In Janeites, Rita Lamb wrote: “If Frank was a precise, evangelical Christian at a time when naval officers generally weren't – and different enough from the norm to make others see him as quite a `character' – it might give rise to such tales. As he rose through the ranks and became superior to younger men, they would be likely to tell after-dinner stories illustrating what they perceived as his personal quirks. Brabourne does say something to the effect that he's heard this anecdote repeated about him `all my life'. So my guess is there's probably a grain of truth in the blue-shark story, but it may have been exaggerated for effect. And Diane is probably right, there may also be a bit of English self-mythologising involved. I feel I'm missing the point though. Even if it's true, I don't see that the story is necessarily the source for anything in Austen. She must have known about sharks anyway. Even Harriet knows what a shark is.”
I replied as follows:
Before you asked them, above, I answered all your above questions in Janeites earlier today, but, alas, I am still awaiting that message being distributed to Janeites.
In the interim, here are the links to that very same answer in both Austen-L and in my blog, read it as and where you like it:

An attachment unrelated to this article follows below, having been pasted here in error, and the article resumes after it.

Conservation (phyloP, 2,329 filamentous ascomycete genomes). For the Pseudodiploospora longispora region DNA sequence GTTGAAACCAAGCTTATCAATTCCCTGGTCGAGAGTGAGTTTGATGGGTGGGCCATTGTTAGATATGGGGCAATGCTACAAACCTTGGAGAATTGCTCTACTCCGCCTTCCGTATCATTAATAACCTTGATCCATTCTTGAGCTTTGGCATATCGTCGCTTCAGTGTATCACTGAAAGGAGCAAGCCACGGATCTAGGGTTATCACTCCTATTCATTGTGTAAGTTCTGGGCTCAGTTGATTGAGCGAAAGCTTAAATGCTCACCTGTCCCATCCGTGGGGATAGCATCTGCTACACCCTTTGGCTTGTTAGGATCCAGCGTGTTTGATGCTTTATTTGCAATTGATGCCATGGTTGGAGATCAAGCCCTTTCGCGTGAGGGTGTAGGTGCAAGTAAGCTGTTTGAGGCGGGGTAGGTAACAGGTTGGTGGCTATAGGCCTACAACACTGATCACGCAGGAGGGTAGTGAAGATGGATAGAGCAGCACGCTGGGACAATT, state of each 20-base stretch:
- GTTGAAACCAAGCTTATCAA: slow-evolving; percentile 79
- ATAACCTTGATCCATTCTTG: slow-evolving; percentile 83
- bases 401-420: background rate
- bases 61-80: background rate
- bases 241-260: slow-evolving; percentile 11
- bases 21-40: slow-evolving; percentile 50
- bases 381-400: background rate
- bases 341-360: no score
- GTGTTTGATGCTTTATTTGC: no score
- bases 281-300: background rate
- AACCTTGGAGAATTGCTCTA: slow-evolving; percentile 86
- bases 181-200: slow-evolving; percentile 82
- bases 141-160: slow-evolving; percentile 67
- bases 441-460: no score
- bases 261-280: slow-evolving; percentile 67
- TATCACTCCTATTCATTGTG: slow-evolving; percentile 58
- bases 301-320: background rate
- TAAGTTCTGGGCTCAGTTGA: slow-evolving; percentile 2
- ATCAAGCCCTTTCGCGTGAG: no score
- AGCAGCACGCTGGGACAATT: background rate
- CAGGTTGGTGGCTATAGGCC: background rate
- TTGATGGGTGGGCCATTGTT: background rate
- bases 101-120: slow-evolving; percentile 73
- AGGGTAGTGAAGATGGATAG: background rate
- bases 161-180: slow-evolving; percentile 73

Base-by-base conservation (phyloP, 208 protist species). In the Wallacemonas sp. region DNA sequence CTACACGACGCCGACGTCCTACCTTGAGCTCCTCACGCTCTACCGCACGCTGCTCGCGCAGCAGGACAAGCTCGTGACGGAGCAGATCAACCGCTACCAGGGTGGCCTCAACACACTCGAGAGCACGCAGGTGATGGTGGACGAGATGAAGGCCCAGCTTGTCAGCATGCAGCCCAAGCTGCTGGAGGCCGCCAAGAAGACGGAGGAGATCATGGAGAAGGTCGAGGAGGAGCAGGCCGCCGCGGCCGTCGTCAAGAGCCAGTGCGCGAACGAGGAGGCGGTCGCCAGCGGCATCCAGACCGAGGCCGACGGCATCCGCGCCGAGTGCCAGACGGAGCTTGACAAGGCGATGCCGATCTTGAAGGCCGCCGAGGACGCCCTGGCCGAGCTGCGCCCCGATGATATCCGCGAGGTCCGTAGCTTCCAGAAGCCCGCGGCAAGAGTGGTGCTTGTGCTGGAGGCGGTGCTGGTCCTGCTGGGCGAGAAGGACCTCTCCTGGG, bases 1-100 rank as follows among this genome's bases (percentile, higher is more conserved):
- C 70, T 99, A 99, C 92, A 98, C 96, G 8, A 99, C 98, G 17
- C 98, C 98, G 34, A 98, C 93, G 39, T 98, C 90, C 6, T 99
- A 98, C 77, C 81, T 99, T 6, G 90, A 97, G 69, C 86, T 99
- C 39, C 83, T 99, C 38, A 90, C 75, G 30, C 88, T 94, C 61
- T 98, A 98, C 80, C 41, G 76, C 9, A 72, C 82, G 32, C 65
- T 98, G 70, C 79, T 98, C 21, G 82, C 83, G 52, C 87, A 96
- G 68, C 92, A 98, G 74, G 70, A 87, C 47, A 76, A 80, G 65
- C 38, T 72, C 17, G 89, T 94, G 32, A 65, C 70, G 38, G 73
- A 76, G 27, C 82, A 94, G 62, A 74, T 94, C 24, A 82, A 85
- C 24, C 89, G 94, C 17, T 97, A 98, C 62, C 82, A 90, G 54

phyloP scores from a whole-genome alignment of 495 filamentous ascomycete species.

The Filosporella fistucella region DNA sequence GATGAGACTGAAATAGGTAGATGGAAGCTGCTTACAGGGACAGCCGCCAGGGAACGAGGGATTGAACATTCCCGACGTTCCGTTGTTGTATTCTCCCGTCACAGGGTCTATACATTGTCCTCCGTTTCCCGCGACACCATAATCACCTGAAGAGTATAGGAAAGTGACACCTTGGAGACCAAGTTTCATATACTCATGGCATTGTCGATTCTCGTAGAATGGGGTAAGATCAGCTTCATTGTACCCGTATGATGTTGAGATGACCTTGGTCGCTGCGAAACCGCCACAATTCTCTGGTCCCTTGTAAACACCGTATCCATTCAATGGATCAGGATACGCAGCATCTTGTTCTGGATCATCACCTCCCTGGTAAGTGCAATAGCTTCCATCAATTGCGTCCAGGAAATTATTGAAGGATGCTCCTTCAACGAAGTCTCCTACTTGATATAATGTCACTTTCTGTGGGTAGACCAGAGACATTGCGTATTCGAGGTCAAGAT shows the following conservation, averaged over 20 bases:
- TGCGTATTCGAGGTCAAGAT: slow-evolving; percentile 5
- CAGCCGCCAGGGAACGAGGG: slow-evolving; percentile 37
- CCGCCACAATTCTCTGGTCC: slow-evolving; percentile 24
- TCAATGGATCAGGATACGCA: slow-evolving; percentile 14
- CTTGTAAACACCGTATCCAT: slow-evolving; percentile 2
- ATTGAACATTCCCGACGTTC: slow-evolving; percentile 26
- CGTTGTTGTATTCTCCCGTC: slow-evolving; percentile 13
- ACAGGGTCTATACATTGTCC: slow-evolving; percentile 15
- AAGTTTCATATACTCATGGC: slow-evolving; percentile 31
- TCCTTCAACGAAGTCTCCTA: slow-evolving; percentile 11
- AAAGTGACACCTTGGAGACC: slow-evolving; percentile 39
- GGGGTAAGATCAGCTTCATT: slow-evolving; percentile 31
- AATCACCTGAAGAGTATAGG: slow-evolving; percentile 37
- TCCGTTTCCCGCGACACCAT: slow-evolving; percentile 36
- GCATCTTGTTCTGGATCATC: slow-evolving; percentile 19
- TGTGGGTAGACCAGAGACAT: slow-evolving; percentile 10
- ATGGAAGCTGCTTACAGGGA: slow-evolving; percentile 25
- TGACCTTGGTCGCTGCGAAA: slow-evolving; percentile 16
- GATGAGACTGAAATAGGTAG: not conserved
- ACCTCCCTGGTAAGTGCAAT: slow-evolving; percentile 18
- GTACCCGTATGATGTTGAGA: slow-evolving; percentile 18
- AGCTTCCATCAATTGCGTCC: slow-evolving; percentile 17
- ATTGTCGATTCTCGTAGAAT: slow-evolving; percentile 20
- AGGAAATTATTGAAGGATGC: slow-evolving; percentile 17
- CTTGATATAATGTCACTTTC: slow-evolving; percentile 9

In a nutshell, my revised claim, after reviewing all the evidence I could gather, is that the “shark of the blue species” story is not a source for what Jane Austen wrote, it is the precise opposite. It is the elderly Frank Austen’s very clever and erudite homage to Persuasion, showing that he understood, among other important things, Sir Walter’s color-coded wit and also the covert allusion to the Book of Job in Persuasion.
In that sense, it’s even more interesting than my original guess, because it makes it clear that Frank Austen was a serious “player” when it came to understanding the Jane Austen Code—hence my Subject Line for these latest posts.
And also following sister Jane’s example (with, e.g, her Dedication of Emma to the Prince), Frank Austen, from beyond the grave (having died in 1865) in effect gulled Lord Brabourne (in 1884) into including the anecdote in his edition of the letters, by making himself (Frank) sound ridiculous in it, and giving his overeager great-nephew the companion anecdote about the chronometer as a bonus, to really reel him in. Old Uncle Frank, Mr. Super Precise. Har har har.
I.e., the anecdote is a kind of cuckoo’s egg that Frank induced Lord Brabourne to take into his “nest”, appealing to the younger man’s desire to make fun of an elderly relative (from a competitive branch of the Austen family, I might add), the same way that JA induced the Prince to put out copies of Emma in all his residences, even as she was royally skewering him within the pages of Emma, repeatedly!
To the knowing reader of Brabourne’s letters, however, the “shark of the blue species” anecdote actually shows that Frank really ‘got’ his sister’s coded references in Persuasion to himself and to the Book of Job, and that Frank knew how to trick a fool. It’s part and parcel with Frank’s other cuckoo’s egg, the letter he wrote to Susan Quincy.....
...that demonstrates, similarly, that he understood the disturbing “rears and vices” subtext of Mansfield Park.
Very, very sharp elf, that Frank Austen. He knew a hawk from a handsaw.
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